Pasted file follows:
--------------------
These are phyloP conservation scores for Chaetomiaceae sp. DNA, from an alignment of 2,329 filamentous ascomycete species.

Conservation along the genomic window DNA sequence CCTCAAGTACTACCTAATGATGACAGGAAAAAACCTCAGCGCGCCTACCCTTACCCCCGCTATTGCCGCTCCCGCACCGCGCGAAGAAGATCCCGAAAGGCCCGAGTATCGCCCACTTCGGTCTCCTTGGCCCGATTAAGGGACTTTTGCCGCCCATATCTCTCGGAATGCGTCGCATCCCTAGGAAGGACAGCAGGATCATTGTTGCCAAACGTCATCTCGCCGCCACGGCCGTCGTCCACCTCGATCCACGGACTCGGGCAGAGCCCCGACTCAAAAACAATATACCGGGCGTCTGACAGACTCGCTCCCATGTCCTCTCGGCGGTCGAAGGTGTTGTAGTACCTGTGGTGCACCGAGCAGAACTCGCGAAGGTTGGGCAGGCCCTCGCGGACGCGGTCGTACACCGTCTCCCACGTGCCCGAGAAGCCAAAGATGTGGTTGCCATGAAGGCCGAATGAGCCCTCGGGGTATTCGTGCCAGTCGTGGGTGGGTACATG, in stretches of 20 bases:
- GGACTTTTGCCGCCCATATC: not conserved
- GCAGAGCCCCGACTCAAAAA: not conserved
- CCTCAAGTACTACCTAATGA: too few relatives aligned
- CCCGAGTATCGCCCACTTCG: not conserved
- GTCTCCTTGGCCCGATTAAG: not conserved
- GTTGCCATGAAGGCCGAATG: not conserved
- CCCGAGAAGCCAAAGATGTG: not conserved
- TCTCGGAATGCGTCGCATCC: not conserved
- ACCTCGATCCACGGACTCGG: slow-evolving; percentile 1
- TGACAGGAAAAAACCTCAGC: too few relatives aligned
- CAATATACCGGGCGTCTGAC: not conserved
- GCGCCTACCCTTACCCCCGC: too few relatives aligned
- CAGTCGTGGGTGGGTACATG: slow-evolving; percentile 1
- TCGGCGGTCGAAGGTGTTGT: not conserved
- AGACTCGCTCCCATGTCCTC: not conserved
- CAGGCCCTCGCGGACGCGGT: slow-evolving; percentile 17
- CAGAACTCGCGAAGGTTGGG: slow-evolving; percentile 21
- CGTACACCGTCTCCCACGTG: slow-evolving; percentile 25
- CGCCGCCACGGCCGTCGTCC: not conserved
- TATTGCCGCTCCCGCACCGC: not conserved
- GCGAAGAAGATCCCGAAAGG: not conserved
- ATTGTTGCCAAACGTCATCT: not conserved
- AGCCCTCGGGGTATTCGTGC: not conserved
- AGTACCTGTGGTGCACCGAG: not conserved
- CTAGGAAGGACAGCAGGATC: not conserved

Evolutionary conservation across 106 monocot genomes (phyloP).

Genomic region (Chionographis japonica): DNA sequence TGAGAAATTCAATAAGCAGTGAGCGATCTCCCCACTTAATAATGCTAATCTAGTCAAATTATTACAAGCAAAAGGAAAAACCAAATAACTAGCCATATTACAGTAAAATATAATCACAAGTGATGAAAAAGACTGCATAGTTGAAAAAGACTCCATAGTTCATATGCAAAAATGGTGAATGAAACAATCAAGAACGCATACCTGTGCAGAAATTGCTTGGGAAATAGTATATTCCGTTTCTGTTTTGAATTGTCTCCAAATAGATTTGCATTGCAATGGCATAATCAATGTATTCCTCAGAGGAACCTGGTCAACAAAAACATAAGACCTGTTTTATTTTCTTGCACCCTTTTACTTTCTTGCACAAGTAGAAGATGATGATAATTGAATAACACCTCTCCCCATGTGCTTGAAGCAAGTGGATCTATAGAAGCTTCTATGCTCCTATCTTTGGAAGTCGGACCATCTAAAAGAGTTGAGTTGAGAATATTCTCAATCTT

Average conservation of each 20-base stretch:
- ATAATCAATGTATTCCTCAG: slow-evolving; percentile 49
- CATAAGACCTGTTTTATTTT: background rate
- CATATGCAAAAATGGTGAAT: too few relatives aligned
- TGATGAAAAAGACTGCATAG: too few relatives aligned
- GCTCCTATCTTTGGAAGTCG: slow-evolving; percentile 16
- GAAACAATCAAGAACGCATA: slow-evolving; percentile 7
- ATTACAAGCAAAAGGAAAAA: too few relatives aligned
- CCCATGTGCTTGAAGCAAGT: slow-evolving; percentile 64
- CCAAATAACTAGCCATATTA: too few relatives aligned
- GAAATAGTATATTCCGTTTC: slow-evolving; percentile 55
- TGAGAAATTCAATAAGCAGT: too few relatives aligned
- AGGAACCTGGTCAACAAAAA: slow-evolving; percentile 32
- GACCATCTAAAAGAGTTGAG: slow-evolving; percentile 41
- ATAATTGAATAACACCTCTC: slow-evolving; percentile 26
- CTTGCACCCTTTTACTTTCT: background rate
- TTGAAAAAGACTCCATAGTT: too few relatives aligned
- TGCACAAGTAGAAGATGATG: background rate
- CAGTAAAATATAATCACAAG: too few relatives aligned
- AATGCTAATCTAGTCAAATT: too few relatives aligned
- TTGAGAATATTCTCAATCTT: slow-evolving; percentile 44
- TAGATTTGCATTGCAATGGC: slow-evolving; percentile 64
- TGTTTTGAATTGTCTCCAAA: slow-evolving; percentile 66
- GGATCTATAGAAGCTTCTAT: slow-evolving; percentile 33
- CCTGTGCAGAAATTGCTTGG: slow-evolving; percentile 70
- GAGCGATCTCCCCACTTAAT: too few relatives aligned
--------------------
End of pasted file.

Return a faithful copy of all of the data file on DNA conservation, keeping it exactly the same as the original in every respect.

These are phyloP conservation scores for Chaetomiaceae sp. DNA, from an alignment of 2,329 filamentous ascomycete species.

Conservation along the genomic window DNA sequence CCTCAAGTACTACCTAATGATGACAGGAAAAAACCTCAGCGCGCCTACCCTTACCCCCGCTATTGCCGCTCCCGCACCGCGCGAAGAAGATCCCGAAAGGCCCGAGTATCGCCCACTTCGGTCTCCTTGGCCCGATTAAGGGACTTTTGCCGCCCATATCTCTCGGAATGCGTCGCATCCCTAGGAAGGACAGCAGGATCATTGTTGCCAAACGTCATCTCGCCGCCACGGCCGTCGTCCACCTCGATCCACGGACTCGGGCAGAGCCCCGACTCAAAAACAATATACCGGGCGTCTGACAGACTCGCTCCCATGTCCTCTCGGCGGTCGAAGGTGTTGTAGTACCTGTGGTGCACCGAGCAGAACTCGCGAAGGTTGGGCAGGCCCTCGCGGACGCGGTCGTACACCGTCTCCCACGTGCCCGAGAAGCCAAAGATGTGGTTGCCATGAAGGCCGAATGAGCCCTCGGGGTATTCGTGCCAGTCGTGGGTGGGTACATG, in stretches of 20 bases:
- GGACTTTTGCCGCCCATATC: not conserved
- GCAGAGCCCCGACTCAAAAA: not conserved
- CCTCAAGTACTACCTAATGA: too few relatives aligned
- CCCGAGTATCGCCCACTTCG: not conserved
- GTCTCCTTGGCCCGATTAAG: not conserved
- GTTGCCATGAAGGCCGAATG: not conserved
- CCCGAGAAGCCAAAGATGTG: not conserved
- TCTCGGAATGCGTCGCATCC: not conserved
- ACCTCGATCCACGGACTCGG: slow-evolving; percentile 1
- TGACAGGAAAAAACCTCAGC: too few relatives aligned
- CAATATACCGGGCGTCTGAC: not conserved
- GCGCCTACCCTTACCCCCGC: too few relatives aligned
- CAGTCGTGGGTGGGTACATG: slow-evolving; percentile 1
- TCGGCGGTCGAAGGTGTTGT: not conserved
- AGACTCGCTCCCATGTCCTC: not conserved
- CAGGCCCTCGCGGACGCGGT: slow-evolving; percentile 17
- CAGAACTCGCGAAGGTTGGG: slow-evolving; percentile 21
- CGTACACCGTCTCCCACGTG: slow-evolving; percentile 25
- CGCCGCCACGGCCGTCGTCC: not conserved
- TATTGCCGCTCCCGCACCGC: not conserved
- GCGAAGAAGATCCCGAAAGG: not conserved
- ATTGTTGCCAAACGTCATCT: not conserved
- AGCCCTCGGGGTATTCGTGC: not conserved
- AGTACCTGTGGTGCACCGAG: not conserved
- CTAGGAAGGACAGCAGGATC: not conserved

Evolutionary conservation across 106 monocot genomes (phyloP).

Genomic region (Chionographis japonica): DNA sequence TGAGAAATTCAATAAGCAGTGAGCGATCTCCCCACTTAATAATGCTAATCTAGTCAAATTATTACAAGCAAAAGGAAAAACCAAATAACTAGCCATATTACAGTAAAATATAATCACAAGTGATGAAAAAGACTGCATAGTTGAAAAAGACTCCATAGTTCATATGCAAAAATGGTGAATGAAACAATCAAGAACGCATACCTGTGCAGAAATTGCTTGGGAAATAGTATATTCCGTTTCTGTTTTGAATTGTCTCCAAATAGATTTGCATTGCAATGGCATAATCAATGTATTCCTCAGAGGAACCTGGTCAACAAAAACATAAGACCTGTTTTATTTTCTTGCACCCTTTTACTTTCTTGCACAAGTAGAAGATGATGATAATTGAATAACACCTCTCCCCATGTGCTTGAAGCAAGTGGATCTATAGAAGCTTCTATGCTCCTATCTTTGGAAGTCGGACCATCTAAAAGAGTTGAGTTGAGAATATTCTCAATCTT

Average conservation of each 20-base stretch:
- ATAATCAATGTATTCCTCAG: slow-evolving; percentile 49
- CATAAGACCTGTTTTATTTT: background rate
- CATATGCAAAAATGGTGAAT: too few relatives aligned
- TGATGAAAAAGACTGCATAG: too few relatives aligned
- GCTCCTATCTTTGGAAGTCG: slow-evolving; percentile 16
- GAAACAATCAAGAACGCATA: slow-evolving; percentile 7
- ATTACAAGCAAAAGGAAAAA: too few relatives aligned
- CCCATGTGCTTGAAGCAAGT: slow-evolving; percentile 64
- CCAAATAACTAGCCATATTA: too few relatives aligned
- GAAATAGTATATTCCGTTTC: slow-evolving; percentile 55
- TGAGAAATTCAATAAGCAGT: too few relatives aligned
- AGGAACCTGGTCAACAAAAA: slow-evolving; percentile 32
- GACCATCTAAAAGAGTTGAG: slow-evolving; percentile 41
- ATAATTGAATAACACCTCTC: slow-evolving; percentile 26
- CTTGCACCCTTTTACTTTCT: background rate
- TTGAAAAAGACTCCATAGTT: too few relatives aligned
- TGCACAAGTAGAAGATGATG: background rate
- CAGTAAAATATAATCACAAG: too few relatives aligned
- AATGCTAATCTAGTCAAATT: too few relatives aligned
- TTGAGAATATTCTCAATCTT: slow-evolving; percentile 44
- TAGATTTGCATTGCAATGGC: slow-evolving; percentile 64
- TGTTTTGAATTGTCTCCAAA: slow-evolving; percentile 66
- GGATCTATAGAAGCTTCTAT: slow-evolving; percentile 33
- CCTGTGCAGAAATTGCTTGG: slow-evolving; percentile 70
- GAGCGATCTCCCCACTTAAT: too few relatives aligned